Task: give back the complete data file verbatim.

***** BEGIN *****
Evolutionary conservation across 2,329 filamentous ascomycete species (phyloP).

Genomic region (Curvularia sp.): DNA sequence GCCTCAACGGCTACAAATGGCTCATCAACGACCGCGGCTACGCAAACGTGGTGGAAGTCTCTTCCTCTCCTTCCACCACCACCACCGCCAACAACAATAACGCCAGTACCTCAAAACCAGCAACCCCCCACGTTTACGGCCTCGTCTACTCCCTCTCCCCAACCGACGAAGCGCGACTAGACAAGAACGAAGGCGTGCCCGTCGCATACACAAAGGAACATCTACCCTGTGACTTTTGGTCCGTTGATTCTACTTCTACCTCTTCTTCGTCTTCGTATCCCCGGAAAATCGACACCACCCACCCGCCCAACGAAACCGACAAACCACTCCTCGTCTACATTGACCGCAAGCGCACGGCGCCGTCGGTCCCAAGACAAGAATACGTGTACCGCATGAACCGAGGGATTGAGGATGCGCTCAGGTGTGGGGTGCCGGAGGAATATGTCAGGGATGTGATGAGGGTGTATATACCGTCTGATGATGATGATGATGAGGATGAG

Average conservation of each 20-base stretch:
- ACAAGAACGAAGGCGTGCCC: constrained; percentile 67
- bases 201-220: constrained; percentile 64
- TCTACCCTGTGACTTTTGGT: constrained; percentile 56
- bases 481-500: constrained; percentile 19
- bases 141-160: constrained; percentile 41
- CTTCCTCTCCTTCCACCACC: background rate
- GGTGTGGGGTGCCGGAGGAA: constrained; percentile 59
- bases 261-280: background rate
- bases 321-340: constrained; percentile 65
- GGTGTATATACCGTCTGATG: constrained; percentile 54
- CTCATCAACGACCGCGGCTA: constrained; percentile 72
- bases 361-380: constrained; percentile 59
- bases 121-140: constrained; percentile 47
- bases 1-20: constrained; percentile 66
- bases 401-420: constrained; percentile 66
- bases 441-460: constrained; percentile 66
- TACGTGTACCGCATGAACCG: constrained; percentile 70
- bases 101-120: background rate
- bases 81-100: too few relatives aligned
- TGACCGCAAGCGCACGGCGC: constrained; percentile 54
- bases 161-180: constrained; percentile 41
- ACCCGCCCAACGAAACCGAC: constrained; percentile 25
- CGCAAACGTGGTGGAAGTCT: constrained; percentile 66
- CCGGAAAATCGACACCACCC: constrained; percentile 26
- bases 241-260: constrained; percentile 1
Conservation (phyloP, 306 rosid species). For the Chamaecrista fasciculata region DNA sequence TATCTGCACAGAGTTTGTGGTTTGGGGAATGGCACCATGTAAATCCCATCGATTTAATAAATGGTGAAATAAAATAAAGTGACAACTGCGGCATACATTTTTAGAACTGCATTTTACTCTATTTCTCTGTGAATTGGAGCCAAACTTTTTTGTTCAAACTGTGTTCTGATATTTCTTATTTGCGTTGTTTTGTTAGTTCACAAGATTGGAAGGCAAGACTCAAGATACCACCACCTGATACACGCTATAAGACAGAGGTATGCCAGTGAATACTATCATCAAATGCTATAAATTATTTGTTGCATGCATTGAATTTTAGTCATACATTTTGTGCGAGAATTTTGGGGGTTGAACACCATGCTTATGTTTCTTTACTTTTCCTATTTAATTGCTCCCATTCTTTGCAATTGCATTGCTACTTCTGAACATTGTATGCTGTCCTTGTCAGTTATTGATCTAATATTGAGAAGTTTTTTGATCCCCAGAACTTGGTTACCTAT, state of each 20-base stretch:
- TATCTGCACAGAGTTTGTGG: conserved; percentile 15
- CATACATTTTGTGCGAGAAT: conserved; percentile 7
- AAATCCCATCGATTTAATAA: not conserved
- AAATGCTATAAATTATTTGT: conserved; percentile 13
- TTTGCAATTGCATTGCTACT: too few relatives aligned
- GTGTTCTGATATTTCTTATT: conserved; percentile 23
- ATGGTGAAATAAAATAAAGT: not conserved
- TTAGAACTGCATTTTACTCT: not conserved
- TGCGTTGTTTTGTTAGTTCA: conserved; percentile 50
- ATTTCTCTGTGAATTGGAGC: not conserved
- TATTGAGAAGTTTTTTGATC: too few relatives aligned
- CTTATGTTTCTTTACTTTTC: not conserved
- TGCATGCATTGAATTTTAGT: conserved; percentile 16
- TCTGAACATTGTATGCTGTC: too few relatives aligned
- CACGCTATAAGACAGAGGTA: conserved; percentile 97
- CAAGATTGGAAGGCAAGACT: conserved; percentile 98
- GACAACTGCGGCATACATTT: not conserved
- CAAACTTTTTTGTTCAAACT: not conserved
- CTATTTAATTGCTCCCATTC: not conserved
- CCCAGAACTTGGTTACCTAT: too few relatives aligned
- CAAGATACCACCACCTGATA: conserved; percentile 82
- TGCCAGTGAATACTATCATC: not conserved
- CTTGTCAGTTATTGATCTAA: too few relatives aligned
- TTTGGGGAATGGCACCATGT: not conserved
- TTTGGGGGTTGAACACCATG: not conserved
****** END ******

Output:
Evolutionary conservation across 2,329 filamentous ascomycete species (phyloP).

Genomic region (Curvularia sp.): DNA sequence GCCTCAACGGCTACAAATGGCTCATCAACGACCGCGGCTACGCAAACGTGGTGGAAGTCTCTTCCTCTCCTTCCACCACCACCACCGCCAACAACAATAACGCCAGTACCTCAAAACCAGCAACCCCCCACGTTTACGGCCTCGTCTACTCCCTCTCCCCAACCGACGAAGCGCGACTAGACAAGAACGAAGGCGTGCCCGTCGCATACACAAAGGAACATCTACCCTGTGACTTTTGGTCCGTTGATTCTACTTCTACCTCTTCTTCGTCTTCGTATCCCCGGAAAATCGACACCACCCACCCGCCCAACGAAACCGACAAACCACTCCTCGTCTACATTGACCGCAAGCGCACGGCGCCGTCGGTCCCAAGACAAGAATACGTGTACCGCATGAACCGAGGGATTGAGGATGCGCTCAGGTGTGGGGTGCCGGAGGAATATGTCAGGGATGTGATGAGGGTGTATATACCGTCTGATGATGATGATGATGAGGATGAG

Average conservation of each 20-base stretch:
- ACAAGAACGAAGGCGTGCCC: constrained; percentile 67
- bases 201-220: constrained; percentile 64
- TCTACCCTGTGACTTTTGGT: constrained; percentile 56
- bases 481-500: constrained; percentile 19
- bases 141-160: constrained; percentile 41
- CTTCCTCTCCTTCCACCACC: background rate
- GGTGTGGGGTGCCGGAGGAA: constrained; percentile 59
- bases 261-280: background rate
- bases 321-340: constrained; percentile 65
- GGTGTATATACCGTCTGATG: constrained; percentile 54
- CTCATCAACGACCGCGGCTA: constrained; percentile 72
- bases 361-380: constrained; percentile 59
- bases 121-140: constrained; percentile 47
- bases 1-20: constrained; percentile 66
- bases 401-420: constrained; percentile 66
- bases 441-460: constrained; percentile 66
- TACGTGTACCGCATGAACCG: constrained; percentile 70
- bases 101-120: background rate
- bases 81-100: too few relatives aligned
- TGACCGCAAGCGCACGGCGC: constrained; percentile 54
- bases 161-180: constrained; percentile 41
- ACCCGCCCAACGAAACCGAC: constrained; percentile 25
- CGCAAACGTGGTGGAAGTCT: constrained; percentile 66
- CCGGAAAATCGACACCACCC: constrained; percentile 26
- bases 241-260: constrained; percentile 1
Conservation (phyloP, 306 rosid species). For the Chamaecrista fasciculata region DNA sequence TATCTGCACAGAGTTTGTGGTTTGGGGAATGGCACCATGTAAATCCCATCGATTTAATAAATGGTGAAATAAAATAAAGTGACAACTGCGGCATACATTTTTAGAACTGCATTTTACTCTATTTCTCTGTGAATTGGAGCCAAACTTTTTTGTTCAAACTGTGTTCTGATATTTCTTATTTGCGTTGTTTTGTTAGTTCACAAGATTGGAAGGCAAGACTCAAGATACCACCACCTGATACACGCTATAAGACAGAGGTATGCCAGTGAATACTATCATCAAATGCTATAAATTATTTGTTGCATGCATTGAATTTTAGTCATACATTTTGTGCGAGAATTTTGGGGGTTGAACACCATGCTTATGTTTCTTTACTTTTCCTATTTAATTGCTCCCATTCTTTGCAATTGCATTGCTACTTCTGAACATTGTATGCTGTCCTTGTCAGTTATTGATCTAATATTGAGAAGTTTTTTGATCCCCAGAACTTGGTTACCTAT, state of each 20-base stretch:
- TATCTGCACAGAGTTTGTGG: conserved; percentile 15
- CATACATTTTGTGCGAGAAT: conserved; percentile 7
- AAATCCCATCGATTTAATAA: not conserved
- AAATGCTATAAATTATTTGT: conserved; percentile 13
- TTTGCAATTGCATTGCTACT: too few relatives aligned
- GTGTTCTGATATTTCTTATT: conserved; percentile 23
- ATGGTGAAATAAAATAAAGT: not conserved
- TTAGAACTGCATTTTACTCT: not conserved
- TGCGTTGTTTTGTTAGTTCA: conserved; percentile 50
- ATTTCTCTGTGAATTGGAGC: not conserved
- TATTGAGAAGTTTTTTGATC: too few relatives aligned
- CTTATGTTTCTTTACTTTTC: not conserved
- TGCATGCATTGAATTTTAGT: conserved; percentile 16
- TCTGAACATTGTATGCTGTC: too few relatives aligned
- CACGCTATAAGACAGAGGTA: conserved; percentile 97
- CAAGATTGGAAGGCAAGACT: conserved; percentile 98
- GACAACTGCGGCATACATTT: not conserved
- CAAACTTTTTTGTTCAAACT: not conserved
- CTATTTAATTGCTCCCATTC: not conserved
- CCCAGAACTTGGTTACCTAT: too few relatives aligned
- CAAGATACCACCACCTGATA: conserved; percentile 82
- TGCCAGTGAATACTATCATC: not conserved
- CTTGTCAGTTATTGATCTAA: too few relatives aligned
- TTTGGGGAATGGCACCATGT: not conserved
- TTTGGGGGTTGAACACCATG: not conserved